The Role of Electric Vehicles in Achieving Climate Goals
R Witzig, Technische Universität München, DE
We analyze the effect of a large number of electric vehicles on climate goals. Our model contains the impact on the structure of power plants, changing demand of vehicle mileage, total energy demand and CO2-emissions in private transport.
"The intensifying climate change comes along with the need to reduce greenhouse gas emissions significantly. The transport sector?s substantial role in this context leads to the imperative to decrease the energy demand in transportation considerably. The changeover from cars with combustion engines to electric vehicles is currently strongly supported by politics, also being justified with the positive effects on climate goals that would come with it. This raises high expectations in media, industry, society and lobby groups. We want to analyze its actual impact on climate goals, as well as its side effects and possible counter-productive interactions with other system elements of transportation.
In a first step we examine several actions for reducing energy demand in transportation and their effects by means of a qualitative sensitivity analysis. Although being strongly financially supported by the German government, this analysis shows that electric vehicles do not contribute significantly to reduce the total energy demand in transport. We would like to investigate this controversial correlation. Speaking for electric vehicles, there is the comparably low energy demand for the end user and the theoretical option to operate electric vehicles independently of fossil fuels. Also, due to the current electricity price, operational costs driving an electric vehicle would be much cheaper compared to a conventional car. However, this could also result in an increasing vehicle mileage. The future structure of power plants which would be necessary to meet the increasing demand of electricity is another important variable to be analyzed. In turn, these factors would counterbalance today?s linear estimations regarding CO2-emissions, electricity price and demand of fossil fuels. Since the qualitative sensitivity analysis does not account for all of those factors, we use a more detailed model for further inspections. This model contains the feedback of electricity demand, electricity price, price elasticity of mobility and the changing demand of electric mobility helps to analyze these interactions and impacts.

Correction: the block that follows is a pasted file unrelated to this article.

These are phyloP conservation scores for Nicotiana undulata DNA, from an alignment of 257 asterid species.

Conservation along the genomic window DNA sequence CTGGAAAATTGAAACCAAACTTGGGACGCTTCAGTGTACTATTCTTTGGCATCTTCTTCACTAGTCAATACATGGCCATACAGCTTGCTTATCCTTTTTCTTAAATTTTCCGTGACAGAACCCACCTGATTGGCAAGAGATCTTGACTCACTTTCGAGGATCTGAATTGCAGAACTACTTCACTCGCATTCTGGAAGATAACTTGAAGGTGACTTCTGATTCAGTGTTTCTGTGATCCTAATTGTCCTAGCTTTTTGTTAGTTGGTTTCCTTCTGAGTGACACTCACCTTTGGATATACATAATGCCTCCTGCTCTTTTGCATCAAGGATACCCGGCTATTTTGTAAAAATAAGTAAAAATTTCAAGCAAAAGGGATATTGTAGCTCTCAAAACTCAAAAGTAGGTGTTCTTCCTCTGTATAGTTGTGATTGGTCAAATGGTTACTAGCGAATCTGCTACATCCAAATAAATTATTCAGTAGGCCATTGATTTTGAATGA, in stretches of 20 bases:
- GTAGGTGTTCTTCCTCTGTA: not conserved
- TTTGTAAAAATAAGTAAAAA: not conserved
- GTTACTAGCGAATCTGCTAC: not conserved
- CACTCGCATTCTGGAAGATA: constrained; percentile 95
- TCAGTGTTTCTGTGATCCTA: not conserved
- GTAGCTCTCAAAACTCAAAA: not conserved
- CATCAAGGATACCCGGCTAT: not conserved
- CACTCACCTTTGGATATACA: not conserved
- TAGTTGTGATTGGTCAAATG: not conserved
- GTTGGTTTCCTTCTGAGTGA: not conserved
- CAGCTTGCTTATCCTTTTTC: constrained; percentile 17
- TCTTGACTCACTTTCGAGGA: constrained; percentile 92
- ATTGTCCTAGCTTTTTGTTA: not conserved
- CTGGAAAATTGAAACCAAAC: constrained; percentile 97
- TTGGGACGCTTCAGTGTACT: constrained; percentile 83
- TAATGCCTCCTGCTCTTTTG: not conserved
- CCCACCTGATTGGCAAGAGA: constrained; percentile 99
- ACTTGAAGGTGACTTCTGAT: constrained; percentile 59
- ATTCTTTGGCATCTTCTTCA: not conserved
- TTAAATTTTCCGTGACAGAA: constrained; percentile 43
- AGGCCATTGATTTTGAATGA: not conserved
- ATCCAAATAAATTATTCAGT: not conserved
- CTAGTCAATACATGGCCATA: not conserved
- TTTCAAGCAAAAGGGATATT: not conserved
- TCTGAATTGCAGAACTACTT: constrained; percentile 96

The obtained results of the detailed simulation give an insight into the impacts of one particular action, namely the changeover to electric vehicles. However, the meaning of this eventual success in the overall context of climate goals needs to be observed separately. Again, for this task a cybernetic model using a qualitative sensitivity analysis is a useful approach.
This research work is a part of the interdisciplinary research project ?Energy 2030? of the International Graduate School of Science and Engineering (IGSSE). In this research group, 8 researchers from 5 different faculties are modelling and simulation scenarios for energy demand in 2030. The work presented in this paper covers the key aspects of the transportation oriented part of the project ?Energy 2030?."
Association for European Transport